Double standards of ICC?
Saadi Thawfeeq - 5 April 2003
The eighth edition of cricket's World Cup has come and gone. But there are a few points from the dying embers that need to be looked into and it concerns the world ruling body for the sport, the International Cricket Council (ICC).
The performances of Kenya and Bangladesh in the competition, leaves much room for debate. Whereas Kenya, popularly referred to as the Tusker Boys at home, performed beyond expectations to go as far as the semi-finals, Bangladesh on the other hand, were totally out of depth and proved to be the top of the flops of the tournament, losing all six qualifying round games and being eliminated altogether, regardless of their status as a Test-playing nation.
The promotion of Bangladesh to Test status has become a widely disputed issue and the ICC who elevated them to that position is answerable for it.
It was during Jagmohan Dalmiya's reign as ICC president that Bangladesh was promoted to Test ranks in an arbitrary manner in 1999.
There is no doubt that cricket politics had a lot to do with it. What Bangladesh's promotion has done to international cricket is rather damaging. It has not only lowered the standard of Test cricket, but also reduced the one-day competition to a stage where any contest with Bangladesh is seen as a foregone conclusion even before the coin is spun.
Bangladesh's abysmal record speaks for itself. In the three years they have been playing Test and one-day cricket they have not justified their elevation at all.
They have an inferior Test record with 16 losses from 17 Tests (1 drawn) and their one-day international record is rather poor in comparison to Kenya's. Bangladesh has won only three out of their 67 one-day internationals for a success percentage of 4.61 whereas Kenya has registered 12 wins out of 61 matches for a success percentage of 20.33.
The premature promotion of Bangladesh to Test cricket is certain to retard Kenya's chances of obtaining similar status and making further progress as a cricket nation.
Knowing what such promotion has done to Bangladesh, the ICC will be wary of committing itself again. If at all, the ICC must review the performance of Bangladesh, and demote them from Test status until such time as they are capable of holding their own at the highest level. We have no hard feelings against Bangladesh, but are perturbed by the yardstick used by the ICC to grant them Test status.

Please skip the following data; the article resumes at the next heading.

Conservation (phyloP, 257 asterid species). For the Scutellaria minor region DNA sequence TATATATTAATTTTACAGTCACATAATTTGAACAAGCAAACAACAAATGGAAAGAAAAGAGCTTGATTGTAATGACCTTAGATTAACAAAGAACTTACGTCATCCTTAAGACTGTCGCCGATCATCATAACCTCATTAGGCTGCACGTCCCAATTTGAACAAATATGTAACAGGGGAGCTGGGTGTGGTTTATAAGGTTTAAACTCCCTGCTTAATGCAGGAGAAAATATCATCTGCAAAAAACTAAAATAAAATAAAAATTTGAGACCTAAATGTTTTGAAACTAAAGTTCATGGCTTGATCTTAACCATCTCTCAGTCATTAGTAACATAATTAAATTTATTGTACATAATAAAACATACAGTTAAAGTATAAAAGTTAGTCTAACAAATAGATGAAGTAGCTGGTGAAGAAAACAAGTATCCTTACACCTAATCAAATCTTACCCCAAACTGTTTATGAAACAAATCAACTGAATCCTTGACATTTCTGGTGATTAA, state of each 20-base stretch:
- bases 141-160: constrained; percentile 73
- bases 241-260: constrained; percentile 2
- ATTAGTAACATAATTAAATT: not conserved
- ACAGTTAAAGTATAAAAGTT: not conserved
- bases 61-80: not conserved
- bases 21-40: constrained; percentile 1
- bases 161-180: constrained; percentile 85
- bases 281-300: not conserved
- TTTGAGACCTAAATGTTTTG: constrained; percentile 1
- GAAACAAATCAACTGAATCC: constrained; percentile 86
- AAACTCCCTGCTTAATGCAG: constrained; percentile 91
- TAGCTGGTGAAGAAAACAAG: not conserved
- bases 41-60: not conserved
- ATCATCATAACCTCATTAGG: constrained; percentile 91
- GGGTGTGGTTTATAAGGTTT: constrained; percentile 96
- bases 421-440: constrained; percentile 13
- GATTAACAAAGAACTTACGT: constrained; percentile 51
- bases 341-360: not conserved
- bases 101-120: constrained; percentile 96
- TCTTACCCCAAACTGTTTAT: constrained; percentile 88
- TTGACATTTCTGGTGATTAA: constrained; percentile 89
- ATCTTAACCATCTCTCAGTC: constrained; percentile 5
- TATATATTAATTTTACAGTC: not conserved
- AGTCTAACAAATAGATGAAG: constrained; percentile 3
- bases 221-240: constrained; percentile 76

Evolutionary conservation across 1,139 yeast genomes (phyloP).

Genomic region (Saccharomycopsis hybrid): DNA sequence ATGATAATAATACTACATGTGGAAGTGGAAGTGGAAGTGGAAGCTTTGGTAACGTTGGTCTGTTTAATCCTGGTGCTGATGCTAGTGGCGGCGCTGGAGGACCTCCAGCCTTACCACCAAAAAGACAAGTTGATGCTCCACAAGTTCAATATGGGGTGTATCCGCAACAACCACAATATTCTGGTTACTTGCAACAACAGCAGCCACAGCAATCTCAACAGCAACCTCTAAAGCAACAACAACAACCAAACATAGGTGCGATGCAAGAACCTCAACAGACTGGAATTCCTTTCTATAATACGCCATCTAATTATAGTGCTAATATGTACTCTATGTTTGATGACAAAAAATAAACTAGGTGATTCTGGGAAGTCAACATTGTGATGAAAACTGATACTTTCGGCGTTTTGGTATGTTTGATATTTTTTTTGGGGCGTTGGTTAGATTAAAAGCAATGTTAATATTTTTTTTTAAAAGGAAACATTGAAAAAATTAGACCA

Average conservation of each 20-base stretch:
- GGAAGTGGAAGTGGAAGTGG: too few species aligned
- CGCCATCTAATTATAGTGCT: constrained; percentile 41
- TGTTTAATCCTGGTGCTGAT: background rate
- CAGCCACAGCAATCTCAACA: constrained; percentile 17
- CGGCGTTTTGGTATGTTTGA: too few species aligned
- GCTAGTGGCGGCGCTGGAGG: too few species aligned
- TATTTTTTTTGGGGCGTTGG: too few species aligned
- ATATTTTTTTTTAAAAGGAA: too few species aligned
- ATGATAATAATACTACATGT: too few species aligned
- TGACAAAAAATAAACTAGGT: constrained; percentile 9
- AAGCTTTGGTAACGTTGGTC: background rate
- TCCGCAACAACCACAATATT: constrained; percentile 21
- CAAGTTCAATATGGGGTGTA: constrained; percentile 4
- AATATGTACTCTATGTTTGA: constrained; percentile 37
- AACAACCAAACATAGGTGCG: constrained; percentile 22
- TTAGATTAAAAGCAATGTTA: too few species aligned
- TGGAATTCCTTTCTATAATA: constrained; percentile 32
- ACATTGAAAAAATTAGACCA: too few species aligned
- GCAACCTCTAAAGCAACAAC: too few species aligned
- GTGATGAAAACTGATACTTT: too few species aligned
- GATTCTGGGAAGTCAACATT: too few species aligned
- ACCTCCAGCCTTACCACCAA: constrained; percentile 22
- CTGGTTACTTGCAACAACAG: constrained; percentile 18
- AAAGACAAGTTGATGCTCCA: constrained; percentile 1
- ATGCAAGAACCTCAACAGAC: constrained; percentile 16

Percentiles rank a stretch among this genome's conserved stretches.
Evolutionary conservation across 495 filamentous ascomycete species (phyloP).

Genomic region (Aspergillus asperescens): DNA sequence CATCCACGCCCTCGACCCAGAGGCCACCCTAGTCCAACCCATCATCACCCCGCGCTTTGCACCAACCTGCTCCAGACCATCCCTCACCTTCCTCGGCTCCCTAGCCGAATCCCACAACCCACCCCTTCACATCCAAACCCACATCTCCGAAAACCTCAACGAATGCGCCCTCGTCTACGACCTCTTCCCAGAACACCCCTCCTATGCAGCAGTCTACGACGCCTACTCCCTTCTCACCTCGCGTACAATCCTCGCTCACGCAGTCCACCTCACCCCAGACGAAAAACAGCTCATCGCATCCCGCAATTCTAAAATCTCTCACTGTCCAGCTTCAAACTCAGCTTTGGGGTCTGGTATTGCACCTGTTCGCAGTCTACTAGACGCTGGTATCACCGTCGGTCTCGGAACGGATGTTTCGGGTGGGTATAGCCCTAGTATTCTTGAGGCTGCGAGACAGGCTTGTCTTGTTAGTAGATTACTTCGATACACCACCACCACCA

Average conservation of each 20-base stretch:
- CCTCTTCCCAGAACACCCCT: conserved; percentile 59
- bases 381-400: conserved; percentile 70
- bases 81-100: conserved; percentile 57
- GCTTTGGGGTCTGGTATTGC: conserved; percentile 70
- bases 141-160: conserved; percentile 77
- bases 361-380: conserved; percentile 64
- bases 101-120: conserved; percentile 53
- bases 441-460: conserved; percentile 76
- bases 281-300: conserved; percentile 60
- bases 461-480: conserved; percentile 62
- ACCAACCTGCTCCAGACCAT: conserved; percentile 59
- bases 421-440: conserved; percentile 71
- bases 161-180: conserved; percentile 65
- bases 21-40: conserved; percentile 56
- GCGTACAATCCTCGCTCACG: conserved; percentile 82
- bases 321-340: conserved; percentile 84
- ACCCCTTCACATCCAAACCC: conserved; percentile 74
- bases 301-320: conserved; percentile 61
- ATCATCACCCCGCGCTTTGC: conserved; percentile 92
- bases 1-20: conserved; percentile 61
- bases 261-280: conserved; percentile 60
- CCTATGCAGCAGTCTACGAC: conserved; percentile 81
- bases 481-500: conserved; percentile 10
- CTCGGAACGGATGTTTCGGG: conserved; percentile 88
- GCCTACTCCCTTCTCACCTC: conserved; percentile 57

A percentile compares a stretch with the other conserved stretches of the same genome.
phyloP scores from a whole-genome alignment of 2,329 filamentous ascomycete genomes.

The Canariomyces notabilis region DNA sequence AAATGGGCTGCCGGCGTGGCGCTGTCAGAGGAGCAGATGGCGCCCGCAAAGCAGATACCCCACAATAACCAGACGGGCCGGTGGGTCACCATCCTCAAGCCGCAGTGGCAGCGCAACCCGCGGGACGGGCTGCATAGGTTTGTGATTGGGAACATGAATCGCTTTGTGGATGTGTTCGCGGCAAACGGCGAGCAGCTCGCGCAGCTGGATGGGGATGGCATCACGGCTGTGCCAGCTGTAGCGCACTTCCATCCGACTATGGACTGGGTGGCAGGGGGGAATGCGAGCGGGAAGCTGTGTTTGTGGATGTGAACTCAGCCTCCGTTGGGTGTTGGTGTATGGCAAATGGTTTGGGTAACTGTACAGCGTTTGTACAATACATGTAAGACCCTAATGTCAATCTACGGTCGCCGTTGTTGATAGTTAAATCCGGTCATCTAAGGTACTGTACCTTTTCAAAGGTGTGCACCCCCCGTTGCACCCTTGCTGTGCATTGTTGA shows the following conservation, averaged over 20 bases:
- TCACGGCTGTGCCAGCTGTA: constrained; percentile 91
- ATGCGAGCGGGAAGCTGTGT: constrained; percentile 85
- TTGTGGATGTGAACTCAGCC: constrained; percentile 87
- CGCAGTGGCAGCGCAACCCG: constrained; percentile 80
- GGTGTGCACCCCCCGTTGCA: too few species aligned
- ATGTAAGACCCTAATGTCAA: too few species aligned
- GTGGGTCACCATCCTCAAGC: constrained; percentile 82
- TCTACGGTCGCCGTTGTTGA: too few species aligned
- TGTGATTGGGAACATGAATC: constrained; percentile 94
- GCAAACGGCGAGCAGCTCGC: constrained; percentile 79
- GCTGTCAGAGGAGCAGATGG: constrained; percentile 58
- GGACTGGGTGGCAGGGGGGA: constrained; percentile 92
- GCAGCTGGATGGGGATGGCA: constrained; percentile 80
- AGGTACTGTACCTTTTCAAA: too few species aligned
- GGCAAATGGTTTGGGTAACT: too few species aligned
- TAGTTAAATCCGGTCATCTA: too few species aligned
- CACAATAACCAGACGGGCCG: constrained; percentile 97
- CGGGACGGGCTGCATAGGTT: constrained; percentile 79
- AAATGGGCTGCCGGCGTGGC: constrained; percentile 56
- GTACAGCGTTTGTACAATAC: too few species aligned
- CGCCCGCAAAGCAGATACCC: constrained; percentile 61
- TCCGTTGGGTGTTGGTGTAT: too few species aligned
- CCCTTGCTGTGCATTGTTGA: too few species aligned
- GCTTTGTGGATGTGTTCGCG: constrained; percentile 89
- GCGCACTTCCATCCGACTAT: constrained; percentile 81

One wonders whether the ICC has a yardstick at all for promotion of countries to the rank of Test status. For instance, Sri Lanka were given Test status 10 years too late, and Bangladesh 10 years too early. Zimbabwe's promotion to Test ranks has been justified by their performances so far, but Kenya, who have only one-day international status may become a victim of circumstances.
Does the ICC have double standards when it comes to promoting countries to play Test cricket? Otherwise, how can one justify the elevation of Bangladesh and the delay in granting Test status to Sri Lanka? Kenya find themselves in a similar situation as that befell Sri Lanka when they applied for full membership of the ICC way back in 1965.
Sri Lanka were kept waiting for 16 long years before they were finally given their due status. That too happened because of the dynamism of a government minister by the name of Gamini Dissanayake who had the guts to stand up and tell the hierarchy at Lord' s that enough is enough and, that it was time for them to get off their high horse and give what is due instead of finding flimsy excuses to keep Sri Lanka out.
What angered Sri Lanka most was the veto power that England and Australia possessed at that time which they used to good effect to put off Sri Lanka's case for full admission whenever it came up for review. Had Sri Lanka been granted Test status 10 years earlier they would have been a strong cricketing force today.
By the time the ICC finally decided to come down from its high pedestal, some of the finest cricketers the country had produced were either in the twilight of their careers or had retired.
Yet, with all the setbacks including a surreptitious attempt by 12 cricketers to play in apartheid South Africa and being subsequently banned for 25 years, Sri Lanka were able to emerge world champions in one-day cricket when they won the World Cup in 1996, 15 years after their elevation to Test status.
Kenya has shown enough of what they are capable of during the 2003 World Cup. But how long will they have to wait to get into the big league. One hopes it won't be as long as Sri Lanka.
© Daily News
Double Standards of ICC?